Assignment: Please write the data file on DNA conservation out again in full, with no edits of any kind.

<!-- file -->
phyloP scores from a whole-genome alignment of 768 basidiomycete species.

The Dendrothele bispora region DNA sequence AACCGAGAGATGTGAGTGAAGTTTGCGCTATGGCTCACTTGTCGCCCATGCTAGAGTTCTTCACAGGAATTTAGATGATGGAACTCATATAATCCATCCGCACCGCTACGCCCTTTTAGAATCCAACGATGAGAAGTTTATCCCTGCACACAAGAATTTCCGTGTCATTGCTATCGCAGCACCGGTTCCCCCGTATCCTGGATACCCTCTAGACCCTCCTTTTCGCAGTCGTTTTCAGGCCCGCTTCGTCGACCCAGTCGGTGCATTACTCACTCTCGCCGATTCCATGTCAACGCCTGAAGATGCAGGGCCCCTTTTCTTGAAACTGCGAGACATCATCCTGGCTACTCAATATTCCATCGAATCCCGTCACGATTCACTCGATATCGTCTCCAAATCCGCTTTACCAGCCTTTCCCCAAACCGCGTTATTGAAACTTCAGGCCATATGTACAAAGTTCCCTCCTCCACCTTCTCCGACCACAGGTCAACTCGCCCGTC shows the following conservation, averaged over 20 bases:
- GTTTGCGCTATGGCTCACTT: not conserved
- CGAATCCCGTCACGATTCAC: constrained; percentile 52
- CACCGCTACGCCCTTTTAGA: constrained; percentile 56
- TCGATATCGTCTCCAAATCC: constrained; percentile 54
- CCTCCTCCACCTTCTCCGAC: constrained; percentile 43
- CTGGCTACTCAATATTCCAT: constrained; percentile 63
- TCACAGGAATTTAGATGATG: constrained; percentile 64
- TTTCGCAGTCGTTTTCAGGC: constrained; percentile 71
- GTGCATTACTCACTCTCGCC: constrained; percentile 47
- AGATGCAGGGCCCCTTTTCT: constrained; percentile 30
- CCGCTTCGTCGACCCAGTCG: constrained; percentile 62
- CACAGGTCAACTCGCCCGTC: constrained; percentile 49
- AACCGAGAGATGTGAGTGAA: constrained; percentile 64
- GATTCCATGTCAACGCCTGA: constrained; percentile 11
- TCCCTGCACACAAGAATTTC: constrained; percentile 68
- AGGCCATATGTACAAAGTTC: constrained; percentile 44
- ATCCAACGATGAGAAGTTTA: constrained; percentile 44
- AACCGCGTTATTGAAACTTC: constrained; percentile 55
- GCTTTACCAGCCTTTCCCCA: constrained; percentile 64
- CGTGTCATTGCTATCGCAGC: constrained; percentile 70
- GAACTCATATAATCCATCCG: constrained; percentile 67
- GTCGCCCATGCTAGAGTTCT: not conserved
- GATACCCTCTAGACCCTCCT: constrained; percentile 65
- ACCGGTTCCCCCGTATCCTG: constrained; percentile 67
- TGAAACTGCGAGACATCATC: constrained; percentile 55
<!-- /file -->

phyloP scores from a whole-genome alignment of 768 basidiomycete species.

The Dendrothele bispora region DNA sequence AACCGAGAGATGTGAGTGAAGTTTGCGCTATGGCTCACTTGTCGCCCATGCTAGAGTTCTTCACAGGAATTTAGATGATGGAACTCATATAATCCATCCGCACCGCTACGCCCTTTTAGAATCCAACGATGAGAAGTTTATCCCTGCACACAAGAATTTCCGTGTCATTGCTATCGCAGCACCGGTTCCCCCGTATCCTGGATACCCTCTAGACCCTCCTTTTCGCAGTCGTTTTCAGGCCCGCTTCGTCGACCCAGTCGGTGCATTACTCACTCTCGCCGATTCCATGTCAACGCCTGAAGATGCAGGGCCCCTTTTCTTGAAACTGCGAGACATCATCCTGGCTACTCAATATTCCATCGAATCCCGTCACGATTCACTCGATATCGTCTCCAAATCCGCTTTACCAGCCTTTCCCCAAACCGCGTTATTGAAACTTCAGGCCATATGTACAAAGTTCCCTCCTCCACCTTCTCCGACCACAGGTCAACTCGCCCGTC shows the following conservation, averaged over 20 bases:
- GTTTGCGCTATGGCTCACTT: not conserved
- CGAATCCCGTCACGATTCAC: constrained; percentile 52
- CACCGCTACGCCCTTTTAGA: constrained; percentile 56
- TCGATATCGTCTCCAAATCC: constrained; percentile 54
- CCTCCTCCACCTTCTCCGAC: constrained; percentile 43
- CTGGCTACTCAATATTCCAT: constrained; percentile 63
- TCACAGGAATTTAGATGATG: constrained; percentile 64
- TTTCGCAGTCGTTTTCAGGC: constrained; percentile 71
- GTGCATTACTCACTCTCGCC: constrained; percentile 47
- AGATGCAGGGCCCCTTTTCT: constrained; percentile 30
- CCGCTTCGTCGACCCAGTCG: constrained; percentile 62
- CACAGGTCAACTCGCCCGTC: constrained; percentile 49
- AACCGAGAGATGTGAGTGAA: constrained; percentile 64
- GATTCCATGTCAACGCCTGA: constrained; percentile 11
- TCCCTGCACACAAGAATTTC: constrained; percentile 68
- AGGCCATATGTACAAAGTTC: constrained; percentile 44
- ATCCAACGATGAGAAGTTTA: constrained; percentile 44
- AACCGCGTTATTGAAACTTC: constrained; percentile 55
- GCTTTACCAGCCTTTCCCCA: constrained; percentile 64
- CGTGTCATTGCTATCGCAGC: constrained; percentile 70
- GAACTCATATAATCCATCCG: constrained; percentile 67
- GTCGCCCATGCTAGAGTTCT: not conserved
- GATACCCTCTAGACCCTCCT: constrained; percentile 65
- ACCGGTTCCCCCGTATCCTG: constrained; percentile 67
- TGAAACTGCGAGACATCATC: constrained; percentile 55